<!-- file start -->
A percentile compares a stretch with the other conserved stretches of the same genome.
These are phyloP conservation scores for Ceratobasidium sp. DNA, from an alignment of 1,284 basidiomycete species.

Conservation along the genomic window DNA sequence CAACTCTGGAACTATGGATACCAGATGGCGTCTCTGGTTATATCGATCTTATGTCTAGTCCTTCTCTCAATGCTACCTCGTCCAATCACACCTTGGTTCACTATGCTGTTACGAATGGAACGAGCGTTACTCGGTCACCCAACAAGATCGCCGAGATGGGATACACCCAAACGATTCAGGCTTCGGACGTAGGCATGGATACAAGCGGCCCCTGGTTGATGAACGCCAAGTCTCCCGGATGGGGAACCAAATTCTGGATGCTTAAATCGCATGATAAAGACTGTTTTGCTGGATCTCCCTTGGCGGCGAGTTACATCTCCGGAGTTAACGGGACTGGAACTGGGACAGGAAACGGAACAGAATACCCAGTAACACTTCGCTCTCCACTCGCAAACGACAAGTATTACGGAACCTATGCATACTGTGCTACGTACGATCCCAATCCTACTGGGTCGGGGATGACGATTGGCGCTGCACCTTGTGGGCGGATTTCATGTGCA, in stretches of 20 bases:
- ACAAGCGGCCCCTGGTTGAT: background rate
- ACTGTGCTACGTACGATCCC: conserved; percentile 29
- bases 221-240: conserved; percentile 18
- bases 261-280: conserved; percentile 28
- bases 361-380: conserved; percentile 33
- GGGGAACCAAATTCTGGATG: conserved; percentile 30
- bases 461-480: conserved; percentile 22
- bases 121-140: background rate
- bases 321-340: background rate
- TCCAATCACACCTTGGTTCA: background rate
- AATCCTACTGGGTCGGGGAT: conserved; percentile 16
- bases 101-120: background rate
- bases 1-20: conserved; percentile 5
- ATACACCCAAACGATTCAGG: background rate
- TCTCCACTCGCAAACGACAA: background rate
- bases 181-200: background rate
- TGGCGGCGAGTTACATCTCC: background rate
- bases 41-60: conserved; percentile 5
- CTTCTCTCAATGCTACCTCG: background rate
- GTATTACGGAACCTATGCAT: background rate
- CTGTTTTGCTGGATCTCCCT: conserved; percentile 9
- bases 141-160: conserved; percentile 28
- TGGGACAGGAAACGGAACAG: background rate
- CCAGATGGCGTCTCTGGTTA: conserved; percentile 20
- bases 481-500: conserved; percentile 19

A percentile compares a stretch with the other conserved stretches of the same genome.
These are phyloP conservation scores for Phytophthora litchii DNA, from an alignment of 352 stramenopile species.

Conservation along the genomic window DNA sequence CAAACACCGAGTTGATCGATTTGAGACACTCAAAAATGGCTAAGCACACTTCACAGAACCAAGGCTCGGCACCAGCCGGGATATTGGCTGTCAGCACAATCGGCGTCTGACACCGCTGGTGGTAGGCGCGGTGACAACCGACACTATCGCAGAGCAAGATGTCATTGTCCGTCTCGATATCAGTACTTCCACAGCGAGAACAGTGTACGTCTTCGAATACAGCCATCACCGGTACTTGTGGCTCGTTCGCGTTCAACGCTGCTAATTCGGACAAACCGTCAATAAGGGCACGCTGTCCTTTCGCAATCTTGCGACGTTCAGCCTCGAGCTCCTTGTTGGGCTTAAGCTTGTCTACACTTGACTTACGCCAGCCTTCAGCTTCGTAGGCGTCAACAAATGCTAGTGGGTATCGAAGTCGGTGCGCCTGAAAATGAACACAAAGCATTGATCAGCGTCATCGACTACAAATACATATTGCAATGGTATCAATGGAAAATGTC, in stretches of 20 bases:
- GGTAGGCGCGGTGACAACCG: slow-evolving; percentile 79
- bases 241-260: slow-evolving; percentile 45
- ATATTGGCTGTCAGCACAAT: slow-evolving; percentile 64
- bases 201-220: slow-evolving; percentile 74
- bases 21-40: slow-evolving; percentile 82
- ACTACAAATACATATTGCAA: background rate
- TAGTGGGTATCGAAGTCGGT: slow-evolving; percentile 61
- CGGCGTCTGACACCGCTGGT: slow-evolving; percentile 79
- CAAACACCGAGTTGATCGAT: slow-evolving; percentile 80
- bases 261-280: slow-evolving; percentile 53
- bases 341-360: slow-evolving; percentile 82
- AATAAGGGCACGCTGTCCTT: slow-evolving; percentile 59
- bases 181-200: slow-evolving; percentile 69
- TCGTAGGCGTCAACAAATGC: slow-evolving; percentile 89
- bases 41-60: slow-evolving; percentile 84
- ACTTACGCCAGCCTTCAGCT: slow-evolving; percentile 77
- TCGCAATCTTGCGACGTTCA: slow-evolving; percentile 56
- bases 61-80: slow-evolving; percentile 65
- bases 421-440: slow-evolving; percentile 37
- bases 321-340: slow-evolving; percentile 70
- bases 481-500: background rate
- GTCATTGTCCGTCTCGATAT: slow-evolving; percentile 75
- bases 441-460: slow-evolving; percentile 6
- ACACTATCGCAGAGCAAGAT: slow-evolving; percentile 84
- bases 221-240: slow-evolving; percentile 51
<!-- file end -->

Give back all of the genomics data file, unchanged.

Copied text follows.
A percentile compares a stretch with the other conserved stretches of the same genome.
These are phyloP conservation scores for Ceratobasidium sp. DNA, from an alignment of 1,284 basidiomycete species.

Conservation along the genomic window DNA sequence CAACTCTGGAACTATGGATACCAGATGGCGTCTCTGGTTATATCGATCTTATGTCTAGTCCTTCTCTCAATGCTACCTCGTCCAATCACACCTTGGTTCACTATGCTGTTACGAATGGAACGAGCGTTACTCGGTCACCCAACAAGATCGCCGAGATGGGATACACCCAAACGATTCAGGCTTCGGACGTAGGCATGGATACAAGCGGCCCCTGGTTGATGAACGCCAAGTCTCCCGGATGGGGAACCAAATTCTGGATGCTTAAATCGCATGATAAAGACTGTTTTGCTGGATCTCCCTTGGCGGCGAGTTACATCTCCGGAGTTAACGGGACTGGAACTGGGACAGGAAACGGAACAGAATACCCAGTAACACTTCGCTCTCCACTCGCAAACGACAAGTATTACGGAACCTATGCATACTGTGCTACGTACGATCCCAATCCTACTGGGTCGGGGATGACGATTGGCGCTGCACCTTGTGGGCGGATTTCATGTGCA, in stretches of 20 bases:
- ACAAGCGGCCCCTGGTTGAT: background rate
- ACTGTGCTACGTACGATCCC: conserved; percentile 29
- bases 221-240: conserved; percentile 18
- bases 261-280: conserved; percentile 28
- bases 361-380: conserved; percentile 33
- GGGGAACCAAATTCTGGATG: conserved; percentile 30
- bases 461-480: conserved; percentile 22
- bases 121-140: background rate
- bases 321-340: background rate
- TCCAATCACACCTTGGTTCA: background rate
- AATCCTACTGGGTCGGGGAT: conserved; percentile 16
- bases 101-120: background rate
- bases 1-20: conserved; percentile 5
- ATACACCCAAACGATTCAGG: background rate
- TCTCCACTCGCAAACGACAA: background rate
- bases 181-200: background rate
- TGGCGGCGAGTTACATCTCC: background rate
- bases 41-60: conserved; percentile 5
- CTTCTCTCAATGCTACCTCG: background rate
- GTATTACGGAACCTATGCAT: background rate
- CTGTTTTGCTGGATCTCCCT: conserved; percentile 9
- bases 141-160: conserved; percentile 28
- TGGGACAGGAAACGGAACAG: background rate
- CCAGATGGCGTCTCTGGTTA: conserved; percentile 20
- bases 481-500: conserved; percentile 19

A percentile compares a stretch with the other conserved stretches of the same genome.
These are phyloP conservation scores for Phytophthora litchii DNA, from an alignment of 352 stramenopile species.

Conservation along the genomic window DNA sequence CAAACACCGAGTTGATCGATTTGAGACACTCAAAAATGGCTAAGCACACTTCACAGAACCAAGGCTCGGCACCAGCCGGGATATTGGCTGTCAGCACAATCGGCGTCTGACACCGCTGGTGGTAGGCGCGGTGACAACCGACACTATCGCAGAGCAAGATGTCATTGTCCGTCTCGATATCAGTACTTCCACAGCGAGAACAGTGTACGTCTTCGAATACAGCCATCACCGGTACTTGTGGCTCGTTCGCGTTCAACGCTGCTAATTCGGACAAACCGTCAATAAGGGCACGCTGTCCTTTCGCAATCTTGCGACGTTCAGCCTCGAGCTCCTTGTTGGGCTTAAGCTTGTCTACACTTGACTTACGCCAGCCTTCAGCTTCGTAGGCGTCAACAAATGCTAGTGGGTATCGAAGTCGGTGCGCCTGAAAATGAACACAAAGCATTGATCAGCGTCATCGACTACAAATACATATTGCAATGGTATCAATGGAAAATGTC, in stretches of 20 bases:
- GGTAGGCGCGGTGACAACCG: slow-evolving; percentile 79
- bases 241-260: slow-evolving; percentile 45
- ATATTGGCTGTCAGCACAAT: slow-evolving; percentile 64
- bases 201-220: slow-evolving; percentile 74
- bases 21-40: slow-evolving; percentile 82
- ACTACAAATACATATTGCAA: background rate
- TAGTGGGTATCGAAGTCGGT: slow-evolving; percentile 61
- CGGCGTCTGACACCGCTGGT: slow-evolving; percentile 79
- CAAACACCGAGTTGATCGAT: slow-evolving; percentile 80
- bases 261-280: slow-evolving; percentile 53
- bases 341-360: slow-evolving; percentile 82
- AATAAGGGCACGCTGTCCTT: slow-evolving; percentile 59
- bases 181-200: slow-evolving; percentile 69
- TCGTAGGCGTCAACAAATGC: slow-evolving; percentile 89
- bases 41-60: slow-evolving; percentile 84
- ACTTACGCCAGCCTTCAGCT: slow-evolving; percentile 77
- TCGCAATCTTGCGACGTTCA: slow-evolving; percentile 56
- bases 61-80: slow-evolving; percentile 65
- bases 421-440: slow-evolving; percentile 37
- bases 321-340: slow-evolving; percentile 70
- bases 481-500: background rate
- GTCATTGTCCGTCTCGATAT: slow-evolving; percentile 75
- bases 441-460: slow-evolving; percentile 6
- ACACTATCGCAGAGCAAGAT: slow-evolving; percentile 84
- bases 221-240: slow-evolving; percentile 51